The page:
Friday, 19 January 2018

We Don't Go Back #76: The League of Gentlemen (1999-2017)

When The League of Gentlemen was first broadcast, I didn't own a TV, and by the time I owned one, I was living with my Beloved, who didn't have any interest in seeing it. Nonetheless, I could tell you a not insignificant amount about the major characters, and reel off catchphrases. I could tell you what it was like. People cared about it. Partly this was because several of my friends adored it, and it entered the referential lexicon of our conversation. But partly it seemed to be present, part of the furniture of our pop culture.

For example, I remember that at the time the university LGB society (the T or the Q were not yet added, which is related to a point I'll pick up later) used pictures of prominent gay and lesbian people on posters for an anti-homophobia campaign and one of them was Mark Gatiss, and I recognised him as the chap from The League of Gentlemen. It's fair to say that The League of Gentlemen fell firmly into the category of things I'd never seen but which I could take part in a conversation about without getting completely lost.

I never got round to watching The League of Gentlemen.

But now this project is Serious Business, there are some things I can't really get away with leaving out. So I committed myself to watching it. A good friend expressed concern that it might be too late for me to do that. I sort of half understood what he was getting at, but only really got what he was about having worked through it.

The usual caveats about how writing about comedy are the antithesis of funny apply here, by the way (I still think my funniest article was the one about Planet of the Apes, but I digress).

Friday, 12 January 2018

We Don't Go Back – Guest Post: The Wailing (2016)

This is another guest post from my friend and frequent collaborator Jon Dear, of Views from a Hill.


My first encounter with Asian horror was Takashi Shimizu’s Ju-on (The Grudge) (2002) and it upset me more than I was expecting. At the time my ignorance and lack of experience put this down to the supernatural threat not playing by (what I then saw as) the rules. The malevolent force could pursue victims who ran from the haunting (there was no escape, that’s not fair!).
Oh now, this really is too far. Most unsporting.


Wednesday, 10 January 2018

We Don't Go Back #75: The Autopsy of Jane Doe (2016)

There have been a couple of occasions where the act of fitting a film into my series has been in itself a betrayal of a plot twist, a handing over of secrets. Where the tropes of folk horror are part of a reveal. And in order even to talk about them, I am explaining the ending. So tread carefully. I think The Autopsy of Jane Doe is a strong enough film to be worth a look with its twists revealed, but nonetheless I'll be giving things away.

You can find The Autopsy of Jane Doe on UK (and I think US) Netflix right now. It is well worth looking up. You need a strong stomach though.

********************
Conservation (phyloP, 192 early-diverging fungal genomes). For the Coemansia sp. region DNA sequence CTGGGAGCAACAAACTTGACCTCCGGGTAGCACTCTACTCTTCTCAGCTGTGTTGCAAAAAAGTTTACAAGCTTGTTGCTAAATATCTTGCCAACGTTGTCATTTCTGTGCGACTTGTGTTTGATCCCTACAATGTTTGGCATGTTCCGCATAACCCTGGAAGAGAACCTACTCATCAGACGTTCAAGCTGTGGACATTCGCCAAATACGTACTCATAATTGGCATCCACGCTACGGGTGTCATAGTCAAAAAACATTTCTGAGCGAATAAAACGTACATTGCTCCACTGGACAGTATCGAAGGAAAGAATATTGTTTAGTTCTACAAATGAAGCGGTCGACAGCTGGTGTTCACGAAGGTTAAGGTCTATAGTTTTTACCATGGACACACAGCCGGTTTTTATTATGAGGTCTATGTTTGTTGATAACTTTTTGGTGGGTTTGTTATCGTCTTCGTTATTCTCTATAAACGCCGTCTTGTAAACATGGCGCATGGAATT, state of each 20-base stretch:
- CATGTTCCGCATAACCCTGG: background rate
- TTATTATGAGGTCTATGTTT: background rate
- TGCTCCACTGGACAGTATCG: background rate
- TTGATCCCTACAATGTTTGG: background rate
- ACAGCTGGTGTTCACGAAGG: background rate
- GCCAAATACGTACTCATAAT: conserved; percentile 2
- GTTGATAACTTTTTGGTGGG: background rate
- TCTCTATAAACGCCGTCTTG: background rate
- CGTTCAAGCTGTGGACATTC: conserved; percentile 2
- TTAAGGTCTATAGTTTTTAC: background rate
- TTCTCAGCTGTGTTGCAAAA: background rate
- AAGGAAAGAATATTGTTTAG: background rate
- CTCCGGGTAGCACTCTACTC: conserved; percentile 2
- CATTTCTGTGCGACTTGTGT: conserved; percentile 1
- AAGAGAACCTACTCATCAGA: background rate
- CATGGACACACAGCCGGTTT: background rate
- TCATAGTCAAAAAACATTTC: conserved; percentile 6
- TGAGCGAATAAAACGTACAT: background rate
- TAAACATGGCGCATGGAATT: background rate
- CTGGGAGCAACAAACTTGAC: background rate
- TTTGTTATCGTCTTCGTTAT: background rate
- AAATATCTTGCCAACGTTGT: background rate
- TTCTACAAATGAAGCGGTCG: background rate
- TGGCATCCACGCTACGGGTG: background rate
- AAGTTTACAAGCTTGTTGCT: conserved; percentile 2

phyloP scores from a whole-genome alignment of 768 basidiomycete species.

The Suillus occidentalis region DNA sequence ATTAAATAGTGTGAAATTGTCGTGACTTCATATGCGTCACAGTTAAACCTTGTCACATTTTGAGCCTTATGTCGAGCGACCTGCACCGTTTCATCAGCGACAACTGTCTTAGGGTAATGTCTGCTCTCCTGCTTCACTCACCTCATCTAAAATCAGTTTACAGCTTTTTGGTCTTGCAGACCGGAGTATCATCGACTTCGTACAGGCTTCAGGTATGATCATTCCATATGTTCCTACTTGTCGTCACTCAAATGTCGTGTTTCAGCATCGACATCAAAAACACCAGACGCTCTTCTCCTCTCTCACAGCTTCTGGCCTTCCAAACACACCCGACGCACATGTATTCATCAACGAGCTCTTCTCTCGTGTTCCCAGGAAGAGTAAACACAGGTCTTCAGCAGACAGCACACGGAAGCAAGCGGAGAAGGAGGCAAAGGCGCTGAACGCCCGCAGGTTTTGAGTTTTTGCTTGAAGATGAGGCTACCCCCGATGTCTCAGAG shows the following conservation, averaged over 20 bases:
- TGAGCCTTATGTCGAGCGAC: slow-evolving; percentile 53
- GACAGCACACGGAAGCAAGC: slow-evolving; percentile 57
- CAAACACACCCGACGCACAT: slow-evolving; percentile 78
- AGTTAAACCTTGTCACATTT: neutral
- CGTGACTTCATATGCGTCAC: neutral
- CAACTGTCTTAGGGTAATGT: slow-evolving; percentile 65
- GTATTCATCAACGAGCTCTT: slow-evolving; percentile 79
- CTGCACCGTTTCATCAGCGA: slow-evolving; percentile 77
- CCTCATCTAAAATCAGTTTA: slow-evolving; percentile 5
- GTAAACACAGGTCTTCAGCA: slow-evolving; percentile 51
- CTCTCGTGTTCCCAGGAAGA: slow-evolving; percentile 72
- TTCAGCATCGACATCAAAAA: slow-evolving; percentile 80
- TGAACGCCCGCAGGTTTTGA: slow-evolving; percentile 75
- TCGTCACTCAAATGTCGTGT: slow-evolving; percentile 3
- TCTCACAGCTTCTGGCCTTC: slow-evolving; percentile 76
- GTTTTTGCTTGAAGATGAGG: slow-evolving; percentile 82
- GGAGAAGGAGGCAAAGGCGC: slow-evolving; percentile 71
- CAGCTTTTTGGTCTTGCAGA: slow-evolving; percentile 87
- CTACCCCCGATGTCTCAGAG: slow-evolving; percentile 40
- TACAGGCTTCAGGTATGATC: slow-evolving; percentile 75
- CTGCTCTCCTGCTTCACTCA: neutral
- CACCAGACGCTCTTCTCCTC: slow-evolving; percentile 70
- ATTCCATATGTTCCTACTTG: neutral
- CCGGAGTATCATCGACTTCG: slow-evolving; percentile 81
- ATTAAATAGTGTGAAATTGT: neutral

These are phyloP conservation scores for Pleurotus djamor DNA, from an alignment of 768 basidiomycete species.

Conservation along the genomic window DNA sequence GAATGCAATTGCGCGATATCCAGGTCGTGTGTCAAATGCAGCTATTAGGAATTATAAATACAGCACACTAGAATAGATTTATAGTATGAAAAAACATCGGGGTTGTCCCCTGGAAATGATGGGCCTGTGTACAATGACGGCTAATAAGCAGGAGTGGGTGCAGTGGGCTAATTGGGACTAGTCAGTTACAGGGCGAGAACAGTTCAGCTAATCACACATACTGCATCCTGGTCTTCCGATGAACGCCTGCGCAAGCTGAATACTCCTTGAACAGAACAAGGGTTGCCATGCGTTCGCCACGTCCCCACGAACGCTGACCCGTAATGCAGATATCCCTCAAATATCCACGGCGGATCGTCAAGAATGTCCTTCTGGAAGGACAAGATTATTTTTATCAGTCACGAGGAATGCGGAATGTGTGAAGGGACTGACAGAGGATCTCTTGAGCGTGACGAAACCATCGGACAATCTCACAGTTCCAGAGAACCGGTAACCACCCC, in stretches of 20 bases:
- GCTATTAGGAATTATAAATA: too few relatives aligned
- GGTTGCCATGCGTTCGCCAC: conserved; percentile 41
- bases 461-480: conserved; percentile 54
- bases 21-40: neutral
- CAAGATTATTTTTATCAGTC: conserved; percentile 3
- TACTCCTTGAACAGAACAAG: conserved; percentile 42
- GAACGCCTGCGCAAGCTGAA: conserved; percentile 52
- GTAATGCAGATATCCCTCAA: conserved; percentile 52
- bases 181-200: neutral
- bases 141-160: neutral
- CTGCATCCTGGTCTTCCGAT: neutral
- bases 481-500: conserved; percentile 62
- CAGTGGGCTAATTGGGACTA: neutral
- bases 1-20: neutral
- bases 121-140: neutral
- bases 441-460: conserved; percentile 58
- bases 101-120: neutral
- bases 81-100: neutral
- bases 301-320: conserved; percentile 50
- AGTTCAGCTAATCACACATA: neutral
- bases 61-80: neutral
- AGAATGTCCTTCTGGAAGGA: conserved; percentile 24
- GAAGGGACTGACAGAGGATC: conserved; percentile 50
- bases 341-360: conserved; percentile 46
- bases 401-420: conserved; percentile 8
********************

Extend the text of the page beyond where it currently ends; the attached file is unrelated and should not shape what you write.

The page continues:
Friday, 5 January 2018

Written in Water #23: Following Yonder Star

January 6th is the Feast of Epiphany, the official end of Christmas. It's when, traditionally, the tale of the Magi is told in churches. It bears telling again, for it is one of the strangest stories in a book full of stories whose strangeness we take for granted.

Friday, 29 December 2017

We Don't Go Back #73: Doctor Who, twice more

The thing that few commentators on Doctor Who outside of the hard-core fan communities ever properly get across is how it isn't really one show. When its entire cast, production crew and writing team change every few years, this is inevitable. Pretty much every sweeping "Doctor Who is/does" statement you can make, even on the most fundamental level, in terms of theme and content, needs to be suffixed with "except when it isn't/doesn’t" to be true.

I think the one real exception to that rule is only this: Doctor Who is a cultural artefact that reflects the prevailing atmosphere of the time, and because it's science fiction (except when it isn't) it can comment on the milieu it's in more freely, and with more feeling.

Saturday, 23 December 2017

On a Thousand Walls #10: Possession (1981)

This post is also The Question in Bodies #6.
Possession – a film that was banned for some years in the UK, butchered in the US and only finally released in its intended form in 2013 – feels for me like a low-key simulation of trauma.

It has that irrational, raw feeling, is all about the confusion, the moment where you freeze up and nothing makes sense, and you can’t form a thought, and you react in ways that afterwards leave you deeply ashamed and humiliated and messed up for days or weeks afterwards. You see it happen, the way that characters try desperately to find some reason in the ways they’re behaving, in the time they give each other, only for the fight-or-flight reaction to kick in and drive them to do wildly inappropriate things.

It's trauma. It feels like you’re watching a trauma happen in real time.